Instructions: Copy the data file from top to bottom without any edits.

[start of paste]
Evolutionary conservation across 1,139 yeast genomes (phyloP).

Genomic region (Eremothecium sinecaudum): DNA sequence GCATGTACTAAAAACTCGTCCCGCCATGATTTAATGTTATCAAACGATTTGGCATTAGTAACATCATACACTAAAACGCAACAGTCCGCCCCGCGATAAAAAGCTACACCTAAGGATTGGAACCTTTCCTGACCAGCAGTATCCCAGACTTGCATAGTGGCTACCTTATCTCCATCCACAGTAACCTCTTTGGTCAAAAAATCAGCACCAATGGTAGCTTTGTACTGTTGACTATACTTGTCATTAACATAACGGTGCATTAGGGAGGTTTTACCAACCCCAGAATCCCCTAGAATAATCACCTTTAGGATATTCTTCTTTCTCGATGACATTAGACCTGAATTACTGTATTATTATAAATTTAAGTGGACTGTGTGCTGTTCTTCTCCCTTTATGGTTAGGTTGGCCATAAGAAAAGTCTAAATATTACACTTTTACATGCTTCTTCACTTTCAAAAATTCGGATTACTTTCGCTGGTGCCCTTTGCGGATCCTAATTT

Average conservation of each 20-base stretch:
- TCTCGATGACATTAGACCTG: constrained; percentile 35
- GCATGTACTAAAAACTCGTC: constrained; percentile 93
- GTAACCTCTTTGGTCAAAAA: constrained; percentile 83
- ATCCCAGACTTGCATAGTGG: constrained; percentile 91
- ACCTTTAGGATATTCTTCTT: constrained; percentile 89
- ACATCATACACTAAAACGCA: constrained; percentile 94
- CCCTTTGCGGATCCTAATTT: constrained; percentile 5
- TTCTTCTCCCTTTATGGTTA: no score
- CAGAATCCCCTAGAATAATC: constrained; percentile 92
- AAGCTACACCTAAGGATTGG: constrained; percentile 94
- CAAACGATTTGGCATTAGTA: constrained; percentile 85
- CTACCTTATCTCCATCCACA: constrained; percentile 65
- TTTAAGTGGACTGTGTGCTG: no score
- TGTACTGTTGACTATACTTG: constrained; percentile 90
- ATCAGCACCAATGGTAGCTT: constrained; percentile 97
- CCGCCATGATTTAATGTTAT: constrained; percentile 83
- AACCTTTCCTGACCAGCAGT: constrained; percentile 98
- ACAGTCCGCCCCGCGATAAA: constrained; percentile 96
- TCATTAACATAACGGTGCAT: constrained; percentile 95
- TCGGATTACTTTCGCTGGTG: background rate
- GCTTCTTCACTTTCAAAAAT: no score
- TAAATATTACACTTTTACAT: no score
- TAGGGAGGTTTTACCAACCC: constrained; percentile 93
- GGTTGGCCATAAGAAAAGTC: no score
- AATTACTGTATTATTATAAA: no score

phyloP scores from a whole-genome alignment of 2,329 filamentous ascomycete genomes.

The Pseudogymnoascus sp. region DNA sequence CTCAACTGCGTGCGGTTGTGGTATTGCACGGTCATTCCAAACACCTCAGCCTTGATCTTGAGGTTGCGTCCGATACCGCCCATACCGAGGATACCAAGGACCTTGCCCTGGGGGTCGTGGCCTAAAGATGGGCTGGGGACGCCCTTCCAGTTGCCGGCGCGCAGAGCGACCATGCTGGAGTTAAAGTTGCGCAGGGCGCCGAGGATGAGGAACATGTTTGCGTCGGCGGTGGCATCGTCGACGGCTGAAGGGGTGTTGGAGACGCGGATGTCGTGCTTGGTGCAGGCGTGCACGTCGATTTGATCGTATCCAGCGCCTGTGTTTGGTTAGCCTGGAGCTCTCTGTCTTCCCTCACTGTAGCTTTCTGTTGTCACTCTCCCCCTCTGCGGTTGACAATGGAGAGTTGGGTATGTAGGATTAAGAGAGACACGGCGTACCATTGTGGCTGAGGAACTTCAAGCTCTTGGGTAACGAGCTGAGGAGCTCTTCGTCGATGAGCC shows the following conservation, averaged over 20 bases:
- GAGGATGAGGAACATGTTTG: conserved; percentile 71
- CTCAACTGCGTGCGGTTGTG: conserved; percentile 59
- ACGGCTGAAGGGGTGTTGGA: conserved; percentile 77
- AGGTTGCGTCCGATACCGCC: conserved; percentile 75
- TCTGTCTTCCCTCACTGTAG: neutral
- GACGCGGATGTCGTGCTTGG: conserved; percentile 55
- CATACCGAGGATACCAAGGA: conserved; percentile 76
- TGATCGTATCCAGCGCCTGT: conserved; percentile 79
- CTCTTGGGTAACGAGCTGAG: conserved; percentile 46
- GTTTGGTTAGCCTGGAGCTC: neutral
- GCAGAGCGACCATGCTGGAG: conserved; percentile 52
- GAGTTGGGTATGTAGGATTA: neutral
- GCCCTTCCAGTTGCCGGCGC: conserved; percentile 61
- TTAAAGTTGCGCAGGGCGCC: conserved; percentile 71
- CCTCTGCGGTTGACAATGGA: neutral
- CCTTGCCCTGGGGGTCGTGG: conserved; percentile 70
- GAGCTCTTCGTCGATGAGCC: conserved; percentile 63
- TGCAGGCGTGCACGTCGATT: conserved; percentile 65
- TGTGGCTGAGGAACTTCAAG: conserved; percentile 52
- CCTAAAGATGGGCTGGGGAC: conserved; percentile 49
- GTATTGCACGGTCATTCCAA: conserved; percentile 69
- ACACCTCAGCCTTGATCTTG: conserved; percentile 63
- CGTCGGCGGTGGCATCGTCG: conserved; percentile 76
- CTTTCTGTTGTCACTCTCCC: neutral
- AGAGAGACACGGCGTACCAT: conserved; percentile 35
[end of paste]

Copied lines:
Evolutionary conservation across 1,139 yeast genomes (phyloP).

Genomic region (Eremothecium sinecaudum): DNA sequence GCATGTACTAAAAACTCGTCCCGCCATGATTTAATGTTATCAAACGATTTGGCATTAGTAACATCATACACTAAAACGCAACAGTCCGCCCCGCGATAAAAAGCTACACCTAAGGATTGGAACCTTTCCTGACCAGCAGTATCCCAGACTTGCATAGTGGCTACCTTATCTCCATCCACAGTAACCTCTTTGGTCAAAAAATCAGCACCAATGGTAGCTTTGTACTGTTGACTATACTTGTCATTAACATAACGGTGCATTAGGGAGGTTTTACCAACCCCAGAATCCCCTAGAATAATCACCTTTAGGATATTCTTCTTTCTCGATGACATTAGACCTGAATTACTGTATTATTATAAATTTAAGTGGACTGTGTGCTGTTCTTCTCCCTTTATGGTTAGGTTGGCCATAAGAAAAGTCTAAATATTACACTTTTACATGCTTCTTCACTTTCAAAAATTCGGATTACTTTCGCTGGTGCCCTTTGCGGATCCTAATTT

Average conservation of each 20-base stretch:
- TCTCGATGACATTAGACCTG: constrained; percentile 35
- GCATGTACTAAAAACTCGTC: constrained; percentile 93
- GTAACCTCTTTGGTCAAAAA: constrained; percentile 83
- ATCCCAGACTTGCATAGTGG: constrained; percentile 91
- ACCTTTAGGATATTCTTCTT: constrained; percentile 89
- ACATCATACACTAAAACGCA: constrained; percentile 94
- CCCTTTGCGGATCCTAATTT: constrained; percentile 5
- TTCTTCTCCCTTTATGGTTA: no score
- CAGAATCCCCTAGAATAATC: constrained; percentile 92
- AAGCTACACCTAAGGATTGG: constrained; percentile 94
- CAAACGATTTGGCATTAGTA: constrained; percentile 85
- CTACCTTATCTCCATCCACA: constrained; percentile 65
- TTTAAGTGGACTGTGTGCTG: no score
- TGTACTGTTGACTATACTTG: constrained; percentile 90
- ATCAGCACCAATGGTAGCTT: constrained; percentile 97
- CCGCCATGATTTAATGTTAT: constrained; percentile 83
- AACCTTTCCTGACCAGCAGT: constrained; percentile 98
- ACAGTCCGCCCCGCGATAAA: constrained; percentile 96
- TCATTAACATAACGGTGCAT: constrained; percentile 95
- TCGGATTACTTTCGCTGGTG: background rate
- GCTTCTTCACTTTCAAAAAT: no score
- TAAATATTACACTTTTACAT: no score
- TAGGGAGGTTTTACCAACCC: constrained; percentile 93
- GGTTGGCCATAAGAAAAGTC: no score
- AATTACTGTATTATTATAAA: no score

phyloP scores from a whole-genome alignment of 2,329 filamentous ascomycete genomes.

The Pseudogymnoascus sp. region DNA sequence CTCAACTGCGTGCGGTTGTGGTATTGCACGGTCATTCCAAACACCTCAGCCTTGATCTTGAGGTTGCGTCCGATACCGCCCATACCGAGGATACCAAGGACCTTGCCCTGGGGGTCGTGGCCTAAAGATGGGCTGGGGACGCCCTTCCAGTTGCCGGCGCGCAGAGCGACCATGCTGGAGTTAAAGTTGCGCAGGGCGCCGAGGATGAGGAACATGTTTGCGTCGGCGGTGGCATCGTCGACGGCTGAAGGGGTGTTGGAGACGCGGATGTCGTGCTTGGTGCAGGCGTGCACGTCGATTTGATCGTATCCAGCGCCTGTGTTTGGTTAGCCTGGAGCTCTCTGTCTTCCCTCACTGTAGCTTTCTGTTGTCACTCTCCCCCTCTGCGGTTGACAATGGAGAGTTGGGTATGTAGGATTAAGAGAGACACGGCGTACCATTGTGGCTGAGGAACTTCAAGCTCTTGGGTAACGAGCTGAGGAGCTCTTCGTCGATGAGCC shows the following conservation, averaged over 20 bases:
- GAGGATGAGGAACATGTTTG: conserved; percentile 71
- CTCAACTGCGTGCGGTTGTG: conserved; percentile 59
- ACGGCTGAAGGGGTGTTGGA: conserved; percentile 77
- AGGTTGCGTCCGATACCGCC: conserved; percentile 75
- TCTGTCTTCCCTCACTGTAG: neutral
- GACGCGGATGTCGTGCTTGG: conserved; percentile 55
- CATACCGAGGATACCAAGGA: conserved; percentile 76
- TGATCGTATCCAGCGCCTGT: conserved; percentile 79
- CTCTTGGGTAACGAGCTGAG: conserved; percentile 46
- GTTTGGTTAGCCTGGAGCTC: neutral
- GCAGAGCGACCATGCTGGAG: conserved; percentile 52
- GAGTTGGGTATGTAGGATTA: neutral
- GCCCTTCCAGTTGCCGGCGC: conserved; percentile 61
- TTAAAGTTGCGCAGGGCGCC: conserved; percentile 71
- CCTCTGCGGTTGACAATGGA: neutral
- CCTTGCCCTGGGGGTCGTGG: conserved; percentile 70
- GAGCTCTTCGTCGATGAGCC: conserved; percentile 63
- TGCAGGCGTGCACGTCGATT: conserved; percentile 65
- TGTGGCTGAGGAACTTCAAG: conserved; percentile 52
- CCTAAAGATGGGCTGGGGAC: conserved; percentile 49
- GTATTGCACGGTCATTCCAA: conserved; percentile 69
- ACACCTCAGCCTTGATCTTG: conserved; percentile 63
- CGTCGGCGGTGGCATCGTCG: conserved; percentile 76
- CTTTCTGTTGTCACTCTCCC: neutral
- AGAGAGACACGGCGTACCAT: conserved; percentile 35